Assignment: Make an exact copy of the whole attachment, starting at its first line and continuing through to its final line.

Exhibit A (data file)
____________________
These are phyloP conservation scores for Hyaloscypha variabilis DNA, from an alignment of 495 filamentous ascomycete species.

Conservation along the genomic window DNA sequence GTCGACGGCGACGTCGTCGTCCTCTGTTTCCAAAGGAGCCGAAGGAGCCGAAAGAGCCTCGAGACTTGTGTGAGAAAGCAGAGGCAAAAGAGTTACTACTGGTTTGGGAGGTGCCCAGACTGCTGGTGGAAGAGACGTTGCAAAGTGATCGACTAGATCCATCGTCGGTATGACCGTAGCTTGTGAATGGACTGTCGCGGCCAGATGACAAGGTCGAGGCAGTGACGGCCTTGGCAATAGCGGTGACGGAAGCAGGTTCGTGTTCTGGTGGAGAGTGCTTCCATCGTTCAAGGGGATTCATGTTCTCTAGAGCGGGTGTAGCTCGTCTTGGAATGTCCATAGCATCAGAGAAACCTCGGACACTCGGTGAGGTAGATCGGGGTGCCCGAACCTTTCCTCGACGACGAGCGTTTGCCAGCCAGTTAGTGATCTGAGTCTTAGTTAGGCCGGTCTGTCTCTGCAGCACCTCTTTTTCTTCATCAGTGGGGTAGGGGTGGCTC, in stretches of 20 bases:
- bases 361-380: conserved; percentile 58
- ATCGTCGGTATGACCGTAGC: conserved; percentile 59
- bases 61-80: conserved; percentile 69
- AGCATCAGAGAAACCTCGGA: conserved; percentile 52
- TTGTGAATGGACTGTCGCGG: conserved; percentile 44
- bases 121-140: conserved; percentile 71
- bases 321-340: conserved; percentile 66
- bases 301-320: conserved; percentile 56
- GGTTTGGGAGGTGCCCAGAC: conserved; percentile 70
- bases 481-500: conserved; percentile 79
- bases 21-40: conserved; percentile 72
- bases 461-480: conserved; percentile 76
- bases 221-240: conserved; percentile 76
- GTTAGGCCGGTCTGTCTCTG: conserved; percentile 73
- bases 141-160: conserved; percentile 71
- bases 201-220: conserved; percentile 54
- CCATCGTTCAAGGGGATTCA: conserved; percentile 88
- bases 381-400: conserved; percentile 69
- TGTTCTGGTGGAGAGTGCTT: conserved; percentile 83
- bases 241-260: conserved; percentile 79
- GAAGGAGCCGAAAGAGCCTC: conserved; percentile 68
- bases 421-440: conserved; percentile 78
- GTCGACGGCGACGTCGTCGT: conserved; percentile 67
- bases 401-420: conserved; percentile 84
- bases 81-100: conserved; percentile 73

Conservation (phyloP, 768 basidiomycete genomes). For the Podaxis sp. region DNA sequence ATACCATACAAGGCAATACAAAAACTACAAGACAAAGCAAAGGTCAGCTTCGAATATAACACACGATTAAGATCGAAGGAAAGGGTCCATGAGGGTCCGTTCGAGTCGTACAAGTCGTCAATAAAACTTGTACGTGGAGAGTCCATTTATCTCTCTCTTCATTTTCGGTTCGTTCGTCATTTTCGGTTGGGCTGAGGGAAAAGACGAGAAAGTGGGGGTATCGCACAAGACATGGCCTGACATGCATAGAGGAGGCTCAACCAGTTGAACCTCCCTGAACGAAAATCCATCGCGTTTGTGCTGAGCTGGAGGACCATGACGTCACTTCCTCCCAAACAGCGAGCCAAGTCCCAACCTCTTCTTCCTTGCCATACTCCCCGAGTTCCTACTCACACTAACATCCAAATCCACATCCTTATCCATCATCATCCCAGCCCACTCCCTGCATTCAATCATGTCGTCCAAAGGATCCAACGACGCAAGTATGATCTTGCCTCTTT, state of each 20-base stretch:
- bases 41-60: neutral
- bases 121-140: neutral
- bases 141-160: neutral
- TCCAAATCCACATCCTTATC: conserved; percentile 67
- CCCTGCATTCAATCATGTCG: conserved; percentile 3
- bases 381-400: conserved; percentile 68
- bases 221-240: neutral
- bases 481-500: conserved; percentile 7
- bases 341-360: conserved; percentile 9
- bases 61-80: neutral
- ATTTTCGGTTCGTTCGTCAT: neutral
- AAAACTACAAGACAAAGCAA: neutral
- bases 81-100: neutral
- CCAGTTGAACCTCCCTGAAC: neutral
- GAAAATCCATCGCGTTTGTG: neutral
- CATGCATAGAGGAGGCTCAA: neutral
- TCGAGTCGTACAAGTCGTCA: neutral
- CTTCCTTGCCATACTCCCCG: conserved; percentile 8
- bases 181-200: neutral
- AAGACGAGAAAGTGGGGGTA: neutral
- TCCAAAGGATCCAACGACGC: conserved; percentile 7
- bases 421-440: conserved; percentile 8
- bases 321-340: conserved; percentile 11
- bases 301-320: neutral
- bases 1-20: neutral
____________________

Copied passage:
These are phyloP conservation scores for Hyaloscypha variabilis DNA, from an alignment of 495 filamentous ascomycete species.

Conservation along the genomic window DNA sequence GTCGACGGCGACGTCGTCGTCCTCTGTTTCCAAAGGAGCCGAAGGAGCCGAAAGAGCCTCGAGACTTGTGTGAGAAAGCAGAGGCAAAAGAGTTACTACTGGTTTGGGAGGTGCCCAGACTGCTGGTGGAAGAGACGTTGCAAAGTGATCGACTAGATCCATCGTCGGTATGACCGTAGCTTGTGAATGGACTGTCGCGGCCAGATGACAAGGTCGAGGCAGTGACGGCCTTGGCAATAGCGGTGACGGAAGCAGGTTCGTGTTCTGGTGGAGAGTGCTTCCATCGTTCAAGGGGATTCATGTTCTCTAGAGCGGGTGTAGCTCGTCTTGGAATGTCCATAGCATCAGAGAAACCTCGGACACTCGGTGAGGTAGATCGGGGTGCCCGAACCTTTCCTCGACGACGAGCGTTTGCCAGCCAGTTAGTGATCTGAGTCTTAGTTAGGCCGGTCTGTCTCTGCAGCACCTCTTTTTCTTCATCAGTGGGGTAGGGGTGGCTC, in stretches of 20 bases:
- bases 361-380: conserved; percentile 58
- ATCGTCGGTATGACCGTAGC: conserved; percentile 59
- bases 61-80: conserved; percentile 69
- AGCATCAGAGAAACCTCGGA: conserved; percentile 52
- TTGTGAATGGACTGTCGCGG: conserved; percentile 44
- bases 121-140: conserved; percentile 71
- bases 321-340: conserved; percentile 66
- bases 301-320: conserved; percentile 56
- GGTTTGGGAGGTGCCCAGAC: conserved; percentile 70
- bases 481-500: conserved; percentile 79
- bases 21-40: conserved; percentile 72
- bases 461-480: conserved; percentile 76
- bases 221-240: conserved; percentile 76
- GTTAGGCCGGTCTGTCTCTG: conserved; percentile 73
- bases 141-160: conserved; percentile 71
- bases 201-220: conserved; percentile 54
- CCATCGTTCAAGGGGATTCA: conserved; percentile 88
- bases 381-400: conserved; percentile 69
- TGTTCTGGTGGAGAGTGCTT: conserved; percentile 83
- bases 241-260: conserved; percentile 79
- GAAGGAGCCGAAAGAGCCTC: conserved; percentile 68
- bases 421-440: conserved; percentile 78
- GTCGACGGCGACGTCGTCGT: conserved; percentile 67
- bases 401-420: conserved; percentile 84
- bases 81-100: conserved; percentile 73

Conservation (phyloP, 768 basidiomycete genomes). For the Podaxis sp. region DNA sequence ATACCATACAAGGCAATACAAAAACTACAAGACAAAGCAAAGGTCAGCTTCGAATATAACACACGATTAAGATCGAAGGAAAGGGTCCATGAGGGTCCGTTCGAGTCGTACAAGTCGTCAATAAAACTTGTACGTGGAGAGTCCATTTATCTCTCTCTTCATTTTCGGTTCGTTCGTCATTTTCGGTTGGGCTGAGGGAAAAGACGAGAAAGTGGGGGTATCGCACAAGACATGGCCTGACATGCATAGAGGAGGCTCAACCAGTTGAACCTCCCTGAACGAAAATCCATCGCGTTTGTGCTGAGCTGGAGGACCATGACGTCACTTCCTCCCAAACAGCGAGCCAAGTCCCAACCTCTTCTTCCTTGCCATACTCCCCGAGTTCCTACTCACACTAACATCCAAATCCACATCCTTATCCATCATCATCCCAGCCCACTCCCTGCATTCAATCATGTCGTCCAAAGGATCCAACGACGCAAGTATGATCTTGCCTCTTT, state of each 20-base stretch:
- bases 41-60: neutral
- bases 121-140: neutral
- bases 141-160: neutral
- TCCAAATCCACATCCTTATC: conserved; percentile 67
- CCCTGCATTCAATCATGTCG: conserved; percentile 3
- bases 381-400: conserved; percentile 68
- bases 221-240: neutral
- bases 481-500: conserved; percentile 7
- bases 341-360: conserved; percentile 9
- bases 61-80: neutral
- ATTTTCGGTTCGTTCGTCAT: neutral
- AAAACTACAAGACAAAGCAA: neutral
- bases 81-100: neutral
- CCAGTTGAACCTCCCTGAAC: neutral
- GAAAATCCATCGCGTTTGTG: neutral
- CATGCATAGAGGAGGCTCAA: neutral
- TCGAGTCGTACAAGTCGTCA: neutral
- CTTCCTTGCCATACTCCCCG: conserved; percentile 8
- bases 181-200: neutral
- AAGACGAGAAAGTGGGGGTA: neutral
- TCCAAAGGATCCAACGACGC: conserved; percentile 7
- bases 421-440: conserved; percentile 8
- bases 321-340: conserved; percentile 11
- bases 301-320: neutral
- bases 1-20: neutral